Wilford Woodruff’s dreams in this third exile were threaded with the memory of Phebe and the failing President Taylor.154 He responded with a flurry of letters to loved ones. And he headed for the water. Between March 1887, when he “got nothing” from Atkins Pond, and July, when he recorded catches of fifteen and forty fish, Woodruff hunted or fished twenty-two times.155 On July 16, he received a letter from George Q. Cannon informing him of John Taylor’s imminent death, and he returned to Salt Lake, arriving three days after President Taylor’s death.156 “President John Taylor is twice a Marter,” he wrote. “He was shot with four Balls & Mingled his Blood with the Martered Prophet. . . . Now He is Driven into Exile By the United States officers for his religion untill through his confinement and suffering He lays down his life and suffers Death.”157 As he had done at Phebe’s funeral nine months earlier, Woodruff watched the procession from hiding.

Twin Declines

Decline of Great Basin Ecology. As Thomas Alexander has noted, the ecology of Salt Lake Valley changed dramatically in the first half century after Mormon colonization.158 Smelting caused air problems, timber was overharvested, and irrigated agriculture and grazing dramatically changed native plant communities. The fishery suffered as well. The prodigious harvests Woodruff recorded in his journals were not sustainable: single-day catches of 203 (party of three), 183 (party of four), and 150 (party of three).159 That fishermen of the day were willing to keep small, prespawning fish is implied by Woodruff’s observation that twenty-four fish made two good meals for him and a companion.160 But sport catches paled in comparison to commercial hauls: recall that Woodruff reported “2,500 lb of trout at one hall with a net at the mouth of Provo River,” a draft “judged to be about 4000 pounds” on another occasion, and Matson’s biblical draw of “2,000 lbs of fine trout.”161

By 1895 commercial licenses were required, and fisheries reports listed a total-year harvest of only 4,000 pounds of trout from Utah Lake.162 The native cutthroat trout so successfully harvested was soon extinct in Utah Lake. Overharvesting was exacerbated by irrigation development. Woodruff reported dangerous conditions on Fish Lake outlet:

I consider Fish Lake the greatest depository of Large fine trout of any body of water in the Rocky Mountains. The Lake is fed with half a doz small streams that flow into it from the west Mountains & hills. . . . The Trout in the spring of the year go up the small streams to spawn and a person can throw them out of the water with their hands or knock them in the head with a stick from 1 to 5 or 6 lb. Men have made a Dam & put in large gates at the out let to hold the water on a reservoy to water vallies below. By this means have raised the Lake some 4 feet & not having used the water this season and the water being stoped at the out let the large trout trying to come back to the Lake get into vary shallow water. Heat By the sun many of [them] Died from 1 to 6 & 7 lb. and many others nearly dead. The Brethren let the water down to save those that were not Dead.163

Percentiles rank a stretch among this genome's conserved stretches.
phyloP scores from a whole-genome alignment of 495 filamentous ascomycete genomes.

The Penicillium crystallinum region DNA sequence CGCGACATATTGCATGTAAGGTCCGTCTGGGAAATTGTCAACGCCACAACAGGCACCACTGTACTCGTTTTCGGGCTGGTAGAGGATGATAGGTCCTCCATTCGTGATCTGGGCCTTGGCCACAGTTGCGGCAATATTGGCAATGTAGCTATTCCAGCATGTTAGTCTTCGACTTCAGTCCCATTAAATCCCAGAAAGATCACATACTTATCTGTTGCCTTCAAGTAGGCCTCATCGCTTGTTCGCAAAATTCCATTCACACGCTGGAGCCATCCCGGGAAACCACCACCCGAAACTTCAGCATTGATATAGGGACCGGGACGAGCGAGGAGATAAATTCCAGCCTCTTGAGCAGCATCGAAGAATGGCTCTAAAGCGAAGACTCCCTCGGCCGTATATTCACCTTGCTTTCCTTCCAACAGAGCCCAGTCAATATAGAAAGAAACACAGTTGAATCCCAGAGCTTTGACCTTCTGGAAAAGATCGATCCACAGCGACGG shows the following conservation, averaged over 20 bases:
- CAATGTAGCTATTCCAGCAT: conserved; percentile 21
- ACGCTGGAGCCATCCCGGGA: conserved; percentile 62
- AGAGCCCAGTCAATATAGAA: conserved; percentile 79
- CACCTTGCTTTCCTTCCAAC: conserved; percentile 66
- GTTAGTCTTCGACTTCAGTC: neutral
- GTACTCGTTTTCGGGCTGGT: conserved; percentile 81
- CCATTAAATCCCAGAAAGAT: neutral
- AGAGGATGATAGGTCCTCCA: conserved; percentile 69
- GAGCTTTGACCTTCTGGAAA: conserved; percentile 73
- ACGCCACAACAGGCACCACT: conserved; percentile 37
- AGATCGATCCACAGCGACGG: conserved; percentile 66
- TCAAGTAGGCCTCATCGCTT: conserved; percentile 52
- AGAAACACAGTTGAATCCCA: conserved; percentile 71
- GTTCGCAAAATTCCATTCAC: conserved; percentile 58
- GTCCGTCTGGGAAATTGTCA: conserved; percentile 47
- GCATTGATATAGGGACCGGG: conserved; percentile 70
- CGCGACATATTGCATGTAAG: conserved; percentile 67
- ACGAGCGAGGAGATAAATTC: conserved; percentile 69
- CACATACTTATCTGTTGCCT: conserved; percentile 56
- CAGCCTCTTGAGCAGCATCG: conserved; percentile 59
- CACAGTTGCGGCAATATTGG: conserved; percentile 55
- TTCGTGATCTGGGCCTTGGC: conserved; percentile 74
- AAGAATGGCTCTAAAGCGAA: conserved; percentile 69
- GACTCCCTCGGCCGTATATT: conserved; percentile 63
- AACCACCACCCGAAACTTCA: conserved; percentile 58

Elder Woodruff was himself involved in a number of irrigation projects. In 1862 he was appointed president of the Jordon Irrigating Company.164 In 1889 he scouted the Sevier River for “the place for the reservoir & Dam and the place for taking out the Canal,” returning two years later to inspect the completed dam: “It was a strong Dam of Many tons of slag from the smelters.” In December 1896 he “met with the Ogden Power Company to give out the Contract on building the dam.” And in 1897, as head of the Executive Committee of the Church, he loaned “$10,000.00 or $12,000.00 To the Deseret & Salt Lake Agricultural & Manufacturing Canal Co to help them build their new dam for the reservoir.”165

President Woodruff sensed the gradual loss of biological richness and, to some degree, the cause of that loss. In his Forest and Stream letter, he expressed regret at the steady decline of “trout . . . and feathered game.”166 Other sportsmen did, as well. By the late 1890s, the vulnerable cutthroat of Panguitch Lake were protected during spawning runs, and the president of Bear Lake Stake could argue from the pulpit that “it is altogether wrong for people to fish contrary to law.”167 But habitat protection was the paradigm of the next generation.168 Woodruff’s response, mirroring responses across the country, was supplementation. On June 30, 1876, he planted salmon fry in two tributaries of Bear Lake and optimistically reported plantings of salmon, trout, and shad in Utah Lake: “I am happy to say that this effort to stock Utah Lake with shad bids fair to be a success.”169 Unfortunately, the shad planting was not successful—not during this attempt nor any of the other eight attempts between 1871 and 1892.170

Physical Decline of President Woodruff. The decline of wild fish and game roughly paralleled President Woodruff’s physical decline. He had always been disposed to accidents from which he had providentially escaped. But accidents increased during the later years, exacerbated by age and the stress of living underground. On September 13, 1886, Woodruff suffered what was probably a mild stroke: “I was taken with a vary strange turn. I turned almost Blind & speechless & lost my Memory. . . . I dont know whether it was paralises or not. I soon recovered.”171

The following year, he suffered uncharacteristic mishaps while fishing: June 20: “I went to fishing. I caught 23. . . . I run my fish hook into my thumb up to the hand. Brother Thompson Cut it out with his pocket knife. It was quite painful.” June 21: “I went to fishing Early to try to get some fish for Sister Cottam. I ownly caught one & had the luck to run my fishhook into one of my fingers. Brother Thompson Cut that out.”172